Skip to main content

Unfortunately we don't fully support your browser. If you have the option to, please upgrade to a newer version or use Mozilla Firefox, Microsoft Edge, Google Chrome, or Safari 14 or newer. If you are unable to, and need support, please send us your feedback.

Publish with us
Triquetrum Bone
Skeletal System

Triquetrum Bone

Os triquetrum

Read more

Quick Facts

Location: Hand.

Bone Type: Short bone.

Key Features: Palmar and dorsal surfaces; lunate, hamate, and pisiform articular facets.

Articulates With: Lunate, hamate, and pisiform bones.

Arterial Supply: Ulnar artery; dorsal carpal branch of radial and ulnar arteries.

Complete Anatomy
The world's most advanced 3D anatomy platform
Try it for Free

Key Features & Anatomical Relations

The triquetrum bone is one of the eight carpal bones of the hand. It’s pyramid-shaped and is found in the proximal row of carpal bones. It’s classified as a short bone and includes the following bony features:

- surfaces: palmar and dorsal surfaces;

- landmarks: lunate, hamate, and pisiform articular facets.

More information regarding these bony features can be found in the Surfaces and Landmarks tabs for this bone.

The triquetrum bone is located:

- proximal to the hamate bone;

- distal to the ulna;

- posterior to the pisiform bone;

- medial to the lunate bone.

It articulates with the:

- lunate bone at the lunotriquetral joint;

- hamate bone at the triquetrohamate joint;

- pisiform bone at the pisotriquetral joint.


Ossification of the triquetrum bone occurs at one ossification center, which appears within the third year (Standring, 2016). Complete ossification occurs during early adolescence.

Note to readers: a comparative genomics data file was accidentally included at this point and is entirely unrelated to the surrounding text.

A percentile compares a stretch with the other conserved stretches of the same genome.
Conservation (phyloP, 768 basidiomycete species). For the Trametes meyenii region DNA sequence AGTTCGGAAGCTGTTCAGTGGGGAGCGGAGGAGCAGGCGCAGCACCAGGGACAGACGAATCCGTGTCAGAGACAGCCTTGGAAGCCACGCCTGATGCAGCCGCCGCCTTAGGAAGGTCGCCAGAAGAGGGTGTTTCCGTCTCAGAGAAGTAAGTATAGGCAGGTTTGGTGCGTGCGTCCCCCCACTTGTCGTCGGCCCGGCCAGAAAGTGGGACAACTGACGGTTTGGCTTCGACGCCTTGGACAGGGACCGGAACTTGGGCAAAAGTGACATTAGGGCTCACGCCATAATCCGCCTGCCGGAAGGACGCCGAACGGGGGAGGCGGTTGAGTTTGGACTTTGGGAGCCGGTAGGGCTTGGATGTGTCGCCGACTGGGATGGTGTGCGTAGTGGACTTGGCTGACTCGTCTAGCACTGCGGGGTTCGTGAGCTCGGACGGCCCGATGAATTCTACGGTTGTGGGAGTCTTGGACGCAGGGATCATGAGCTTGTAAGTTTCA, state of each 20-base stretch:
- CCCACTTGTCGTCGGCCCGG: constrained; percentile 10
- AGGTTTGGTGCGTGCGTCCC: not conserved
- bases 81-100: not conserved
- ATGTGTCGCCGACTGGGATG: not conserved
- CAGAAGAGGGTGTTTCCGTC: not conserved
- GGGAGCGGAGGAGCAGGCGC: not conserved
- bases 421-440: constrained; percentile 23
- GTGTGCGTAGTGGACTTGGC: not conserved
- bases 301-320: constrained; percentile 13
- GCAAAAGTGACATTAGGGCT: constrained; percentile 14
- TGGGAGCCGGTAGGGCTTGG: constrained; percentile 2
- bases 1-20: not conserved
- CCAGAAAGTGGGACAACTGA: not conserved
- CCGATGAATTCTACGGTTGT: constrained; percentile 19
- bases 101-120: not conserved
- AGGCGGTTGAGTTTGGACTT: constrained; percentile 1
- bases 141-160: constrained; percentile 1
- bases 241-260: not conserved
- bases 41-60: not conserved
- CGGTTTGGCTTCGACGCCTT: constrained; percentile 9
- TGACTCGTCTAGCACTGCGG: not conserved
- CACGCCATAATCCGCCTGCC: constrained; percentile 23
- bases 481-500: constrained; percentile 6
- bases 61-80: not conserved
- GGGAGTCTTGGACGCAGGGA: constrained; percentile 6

In some individuals:

- carpal fusion, or coalition, between the triquetrum and lunate bones may be present, forming the os lunotriquetrum;

- the triquetrum bone may be present in a bipartite condition (i.e., divided into two parts);

- an accessory bone, known the os triangulare, may be present between the ulna, lunate and triquetrum bones (Tubbs, Shoja and Loukas, 2016).

Surface Anatomy

With regard to surface anatomy, the triquetrum bone can be palpated on the medial aspect of the wrist during abduction of the wrist joint.

List of Clinical Correlates

- Fracture of triquetrum bone


Standring, S. (2016) Gray's Anatomy: The Anatomical Basis of Clinical Practice. Gray's Anatomy Series 41st edn.: Elsevier Limited.

Tubbs, R. S., Shoja, M. M. and Loukas, M. (2016) Bergman's Comprehensive Encyclopedia of Human Anatomic Variation. Wiley.

Complete Anatomy

The world's most advanced 3D anatomy platform

Complete Anatomy